While separately door-knocking in Cedar-Riverside last week, Ward 6 Minneapolis City Council Member Abdi Warsame and opponent Mohamud Noor fielded questions from residents about Minneapolis issues.
Warsame spoke to a supporter at her home on East 29th Street on Thursday to affirm that he had her vote. On Saturday, Noor discussed police reform with an undecided voter at a Milwaukee Avenue Historic District residence.
Both candidates have been navigating the Ward 6 neighborhoods — Cedar Riverside, Seward and Elliot Park — on a daily basis in anticipation of the Nov. 7 election. Warsame believes his experience will propel him to a second term in office, while Noor says he would play a more active role in the community as council member.
Each candidate believes that his progressive background will help him best address issues in the ward.
“I was a champion of [the] $15 minimum wage. We got that done in my first term. Safer sick time, I was an author of that, and we got that done in my first term,” Warsame said.
Warsame also cited his advocacy for environmental issues while on the council; he co-authored the plastic bag ban ordinance that was ultimately pre-empted by the Legislature before taking effect.
Mayoral candidate and current Ward 3 City Council Member Jacob Frey — who endorsed Warsame — said he believes Warsame’s first-term accomplishments prove he can affect change. Frey noted the work Warsame has done in Cedar-Riverside to repair roads and clean up trash.
“A lot of people rest their claim on rhetoric and hyperbole, but [Warsame] understands the role of city government and understands how to help people,” Frey said.
Income inequality is a focus for both city council candidates. About 18 percent of residents in Cedar-Riverside are unemployed, compared to the statewide rate of roughly 4 percent. Warsame said his work with the Cedar Riverside Opportunity Center shows his commitment to addressing the ward’s employment issues. “Opening the Opportunity Center in Cedar-Riverside and addressing the issue of unemployment [and] underemployment is something I’m proud of,” he said.
Noor describes himself as the “most progressive” candidate in the Ward 6 race.
Neighborhood listening sessions would be something he would prioritize as city council member, he said, as community engagement is something he feels is lacking under Warsame. “My opponent has not done the work of connecting, listening, representing, but you need to have that mindset,” Noor said. “I’ve been a public servant for 18 years. I’ve been in the trenches helping people who need it the most.”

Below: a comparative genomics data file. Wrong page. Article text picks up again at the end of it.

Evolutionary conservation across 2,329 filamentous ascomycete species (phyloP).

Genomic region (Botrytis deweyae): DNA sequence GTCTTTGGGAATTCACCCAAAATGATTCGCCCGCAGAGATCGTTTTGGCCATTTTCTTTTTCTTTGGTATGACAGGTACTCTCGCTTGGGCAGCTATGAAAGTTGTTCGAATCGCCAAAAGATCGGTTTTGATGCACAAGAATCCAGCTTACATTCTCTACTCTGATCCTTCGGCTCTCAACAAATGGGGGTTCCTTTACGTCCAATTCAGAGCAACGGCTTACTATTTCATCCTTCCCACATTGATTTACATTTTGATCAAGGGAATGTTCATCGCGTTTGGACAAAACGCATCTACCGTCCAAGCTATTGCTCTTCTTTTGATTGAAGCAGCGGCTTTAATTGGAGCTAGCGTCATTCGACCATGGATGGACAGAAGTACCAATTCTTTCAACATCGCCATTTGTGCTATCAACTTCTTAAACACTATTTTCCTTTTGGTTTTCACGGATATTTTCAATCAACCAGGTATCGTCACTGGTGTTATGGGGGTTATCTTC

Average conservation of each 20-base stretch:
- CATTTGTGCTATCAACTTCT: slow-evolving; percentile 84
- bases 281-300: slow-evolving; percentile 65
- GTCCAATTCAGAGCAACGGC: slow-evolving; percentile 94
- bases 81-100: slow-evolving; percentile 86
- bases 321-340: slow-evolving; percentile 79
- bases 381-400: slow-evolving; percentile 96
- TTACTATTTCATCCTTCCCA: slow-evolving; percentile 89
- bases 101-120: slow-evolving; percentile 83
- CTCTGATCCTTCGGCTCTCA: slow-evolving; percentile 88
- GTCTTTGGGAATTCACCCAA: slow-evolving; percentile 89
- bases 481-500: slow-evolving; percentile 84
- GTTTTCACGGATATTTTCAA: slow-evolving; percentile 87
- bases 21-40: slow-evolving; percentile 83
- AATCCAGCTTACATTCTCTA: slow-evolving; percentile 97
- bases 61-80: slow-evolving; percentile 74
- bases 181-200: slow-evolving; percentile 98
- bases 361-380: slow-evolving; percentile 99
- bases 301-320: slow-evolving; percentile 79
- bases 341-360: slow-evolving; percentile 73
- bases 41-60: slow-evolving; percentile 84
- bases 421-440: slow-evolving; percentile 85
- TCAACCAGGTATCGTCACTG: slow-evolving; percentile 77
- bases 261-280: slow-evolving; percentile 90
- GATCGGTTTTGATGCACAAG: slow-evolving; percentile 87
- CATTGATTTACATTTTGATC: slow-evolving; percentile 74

This isn’t Noor’s first run for elected office — he ran for a Minneapolis School Board position in 2013, and for the State House District 60B seat in both 2014 and 2016.
Noor’s opponent in the 2016 District 60B race, Rep. Ilhan Omar, DFL-Minneapolis, endorsed his bid for the Ward 6 seat on Oct 4th. Omar said she chose to back Noor because of his progressive track record.
“When we were pushing against voter ID, Noor was right there. When we were pushing for marriage equality, he was there. When we pushed against police unions and aggressive force being used for civilians, he was there,” she said.
Noor said he wants to engage more youth at City Hall, including the implementation of a youth office.
“How do we help [youth]? How do we engage them? It seems people are forgetting this is about the entire city, and the youths are often left out of that conversation,” Noor said.
Ward 6 is home to a large population of East African immigrants. Both Noor and Warsame said constituents have expressed concern over President Donald Trump’s travel ban and stance on immigration.
“I think there’s a lot of fear surrounding what’s happening in Washington D.C.,” Warsame said.
Noor hopes establishing a municipal ID for Minneapolis residents will help undocumented immigrants feel safer in the community. “Especially in the era of Trump, we want to protect them at the same time giving them the documents so they can even just attend their kid’s school,” he said.
Amano Dube, director of the Brian Coyle Center — which offers programming that promotes social and economic equality in the Cedar-Riverside neighborhood — said he hopes whoever is elected to the Ward 6 seat will address affordable housing, police accountability and education rather than politics.
“These are the real issues on the ground,” he said.